Lee Tissot Overcoming Tough Odds at Kingsport Speedway
A championship winning driver is turning his season around after a dismal start.
Lee Tissot, 42, of Arden, N.C., began the year with optimism after finishing second in the 2011 NASCAR Late Model point standings at Kingsport (Tenn.) Speedway. He placed second to Nate Monteith in the track and state NASCAR point races.
Tissot’s optimistic outlook was quickly replaced by frustration as the new season unfolded.
“We started out this year wrecking every week, whether we had help or just being at the wrong place at the wrong time. I really got down on myself and I was totally out of money for racing. I stayed home one Friday night to regroup and missed a race.”
At about the same time, Tissot’s spotter Kevin Morgan heard about a potent new team that was getting a late start on the season. They were about ready to go racing, but hadn’t committed to a driver.
“My crew chief Dave Ball, Kevin and I went over to the J&J Racing Engines shop in Kingsport, met the car owner Willie Hamilton of Anytime Fitness, Joey and Jeff from J&J and Jason Herring. They have a great car and a great team. They could have had any driver they wanted and they picked me,” Tissot said. In addition to Anytime Fitness, other car sponsors include Kingsport Credit Union, Kingsport Eye Care and Meadow View Dentistry.
“I felt like things were finally coming together,” Tissot said. “I knew I was having bad luck, and I knew I could still get the job done.”
Tissot was involved in an accident his first night out with the Hamilton/J&J team, but he knew he was driving a hot-rod. The second week out, he finished second.
“The third week we had twin 30s on June 8. We won the first and finished fifth in the second. That was a big load off my shoulders.”
Through last weekend, Tissot’s 14-race record is one win, seven top-fives and eight top 10s. He’s seventh in track and state points.
Driving for the new team relieved Tissot of being a talented but under-funded owner-driver.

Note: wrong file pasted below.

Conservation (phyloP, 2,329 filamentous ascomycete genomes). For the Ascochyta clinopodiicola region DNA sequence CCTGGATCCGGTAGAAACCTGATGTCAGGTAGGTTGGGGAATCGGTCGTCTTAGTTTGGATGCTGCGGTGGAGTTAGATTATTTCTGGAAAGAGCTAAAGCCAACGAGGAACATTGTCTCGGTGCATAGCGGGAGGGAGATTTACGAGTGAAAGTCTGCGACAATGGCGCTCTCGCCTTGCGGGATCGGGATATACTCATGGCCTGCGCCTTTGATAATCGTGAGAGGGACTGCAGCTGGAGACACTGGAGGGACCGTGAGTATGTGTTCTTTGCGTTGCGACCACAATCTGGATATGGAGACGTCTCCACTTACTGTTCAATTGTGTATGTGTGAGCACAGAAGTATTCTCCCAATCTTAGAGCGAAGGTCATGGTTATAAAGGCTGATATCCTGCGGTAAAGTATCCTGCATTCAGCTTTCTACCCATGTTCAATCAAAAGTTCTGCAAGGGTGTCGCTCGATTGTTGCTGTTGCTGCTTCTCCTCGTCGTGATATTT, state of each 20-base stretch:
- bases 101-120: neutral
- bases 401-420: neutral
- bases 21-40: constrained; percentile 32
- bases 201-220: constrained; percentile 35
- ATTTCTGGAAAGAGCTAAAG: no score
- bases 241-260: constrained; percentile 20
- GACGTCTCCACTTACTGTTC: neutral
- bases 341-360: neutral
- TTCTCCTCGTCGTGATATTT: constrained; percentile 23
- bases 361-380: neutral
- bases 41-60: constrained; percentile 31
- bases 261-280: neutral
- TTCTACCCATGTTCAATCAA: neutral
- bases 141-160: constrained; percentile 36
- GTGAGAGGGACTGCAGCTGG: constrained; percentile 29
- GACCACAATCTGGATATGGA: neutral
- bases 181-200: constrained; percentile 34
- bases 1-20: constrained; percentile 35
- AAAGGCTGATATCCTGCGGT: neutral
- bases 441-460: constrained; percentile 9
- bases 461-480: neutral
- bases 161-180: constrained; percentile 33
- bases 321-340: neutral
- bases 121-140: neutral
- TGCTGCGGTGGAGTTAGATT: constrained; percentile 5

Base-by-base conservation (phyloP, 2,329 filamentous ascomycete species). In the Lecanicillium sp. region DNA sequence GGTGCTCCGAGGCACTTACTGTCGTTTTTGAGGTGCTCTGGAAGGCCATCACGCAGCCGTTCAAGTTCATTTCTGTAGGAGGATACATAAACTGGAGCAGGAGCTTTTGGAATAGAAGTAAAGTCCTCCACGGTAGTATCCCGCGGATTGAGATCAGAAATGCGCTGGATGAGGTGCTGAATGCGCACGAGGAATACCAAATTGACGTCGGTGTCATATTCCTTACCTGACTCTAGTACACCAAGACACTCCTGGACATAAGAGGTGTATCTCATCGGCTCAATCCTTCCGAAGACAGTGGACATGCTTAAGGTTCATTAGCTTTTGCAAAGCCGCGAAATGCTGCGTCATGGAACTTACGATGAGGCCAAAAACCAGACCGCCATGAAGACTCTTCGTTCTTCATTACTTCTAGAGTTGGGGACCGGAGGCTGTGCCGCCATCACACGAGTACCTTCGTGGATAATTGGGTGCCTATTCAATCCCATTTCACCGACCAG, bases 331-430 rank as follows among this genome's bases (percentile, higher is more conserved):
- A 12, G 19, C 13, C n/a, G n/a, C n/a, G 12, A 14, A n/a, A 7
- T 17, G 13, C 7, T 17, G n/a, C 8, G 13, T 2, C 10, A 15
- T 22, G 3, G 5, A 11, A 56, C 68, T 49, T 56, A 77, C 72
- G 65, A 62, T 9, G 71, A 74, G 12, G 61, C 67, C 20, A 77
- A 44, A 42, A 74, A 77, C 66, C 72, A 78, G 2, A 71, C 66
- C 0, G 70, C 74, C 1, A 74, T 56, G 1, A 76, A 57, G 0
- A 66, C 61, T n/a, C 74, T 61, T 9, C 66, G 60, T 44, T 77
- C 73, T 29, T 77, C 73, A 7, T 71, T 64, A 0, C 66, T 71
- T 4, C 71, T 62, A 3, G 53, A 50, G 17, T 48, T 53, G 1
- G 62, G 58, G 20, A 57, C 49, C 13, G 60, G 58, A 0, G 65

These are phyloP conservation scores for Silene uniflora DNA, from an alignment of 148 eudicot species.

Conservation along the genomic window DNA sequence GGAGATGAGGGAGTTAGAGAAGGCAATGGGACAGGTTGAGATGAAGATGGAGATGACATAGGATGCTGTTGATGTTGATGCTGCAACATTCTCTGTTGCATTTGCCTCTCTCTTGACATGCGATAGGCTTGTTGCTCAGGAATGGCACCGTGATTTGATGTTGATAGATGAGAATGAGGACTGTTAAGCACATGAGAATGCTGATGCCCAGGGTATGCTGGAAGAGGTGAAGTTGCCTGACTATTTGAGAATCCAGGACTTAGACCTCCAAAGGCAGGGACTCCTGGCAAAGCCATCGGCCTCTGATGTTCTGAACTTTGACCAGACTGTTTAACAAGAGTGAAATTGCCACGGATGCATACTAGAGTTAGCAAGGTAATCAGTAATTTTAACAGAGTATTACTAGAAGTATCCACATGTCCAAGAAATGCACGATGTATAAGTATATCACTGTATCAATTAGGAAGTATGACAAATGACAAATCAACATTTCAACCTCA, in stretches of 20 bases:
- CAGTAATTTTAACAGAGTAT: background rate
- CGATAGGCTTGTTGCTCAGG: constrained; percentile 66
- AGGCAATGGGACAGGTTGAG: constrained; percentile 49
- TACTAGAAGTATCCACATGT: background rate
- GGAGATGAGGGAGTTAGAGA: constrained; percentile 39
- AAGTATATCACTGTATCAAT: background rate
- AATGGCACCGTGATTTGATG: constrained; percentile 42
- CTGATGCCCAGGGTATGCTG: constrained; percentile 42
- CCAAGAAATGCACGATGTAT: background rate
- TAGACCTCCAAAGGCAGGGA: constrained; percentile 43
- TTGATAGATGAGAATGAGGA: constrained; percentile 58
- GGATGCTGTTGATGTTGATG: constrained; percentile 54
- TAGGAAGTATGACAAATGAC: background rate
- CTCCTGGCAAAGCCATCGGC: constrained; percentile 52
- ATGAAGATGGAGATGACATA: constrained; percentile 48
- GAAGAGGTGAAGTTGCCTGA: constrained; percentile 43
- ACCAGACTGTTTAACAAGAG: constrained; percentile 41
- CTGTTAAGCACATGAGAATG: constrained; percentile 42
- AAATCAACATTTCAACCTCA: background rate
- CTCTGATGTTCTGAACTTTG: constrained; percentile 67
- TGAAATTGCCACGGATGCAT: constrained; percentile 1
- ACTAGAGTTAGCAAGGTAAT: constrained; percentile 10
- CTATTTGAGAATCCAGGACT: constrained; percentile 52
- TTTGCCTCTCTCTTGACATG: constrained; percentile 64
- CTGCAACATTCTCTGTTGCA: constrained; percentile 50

“I’ve been trying to make it on my own,” Tissot said. “Last year I started the first race of the season with $45 in my pocket at the track. If I hadn’t finished second, it wouldn’t have paid my tire bill on opening night.”
He went on to post a hard fought 21-race record of five wins, 18 top-fives and 20 top-10s.
Tissot began his racing career at historic Asheville (N.C.) Motor Speedway. The rounded square paved track hosted some of NASCAR’s all-time greats. When the place closed and the property converted to a public park, the track was spared as a shrine to its 40-year racing history. Tissot was the Asheville’s Late Model rookie-of-the-year in 1991. He won the division’s championship in the track’s final two seasons of 1998-99.
“Bob Pressley, Robert Pressley, Mike Pressley, Pete Silva, Randy Porter… we had the best there was at Asheville,” Tissot said. Earlier generations saw Ralph Earnhardt, Ned Jarrett, Cotton Owens, Jack Ingram and David Pearson among many other stars compete there.
Today, Robert Pressley is the promoter of Kingsport Speedway.
“Robert was a great driver and now he’s giving fans a Kingsport some great racing,” Tissot said.
Tissot’s father Randy competed in the NASCAR Sprint Cup Series sporadically in the mid-1970s, then the NASCAR Sportsman division, followed by the first two seasons of the NASCAR Nationwide Series in 1982-83.
“Dad raced all over and where my interest in racing started was hanging around the shop. When I got old enough, some friends gave us an old Monte Carlo in 1987 and we made a Street Stock out of it. I won in my third race at Asheville.”
After Asheville closed, Tissot spent some time in Late Model touring series including the former NASCAR All Pro Series. He won a UARA series championship in 2003 and raced with the series through 2010. Pressley re-opening Kingsport Speedway last year brought Tissot back to the NASCAR Whelen All-American Series.
Tissot won’t concede the 2012 point races despite the slow start to the season and the missed race night.
“You get your best 18 finishes in the state point race,” he said. “We might be behind, but we’re not out.”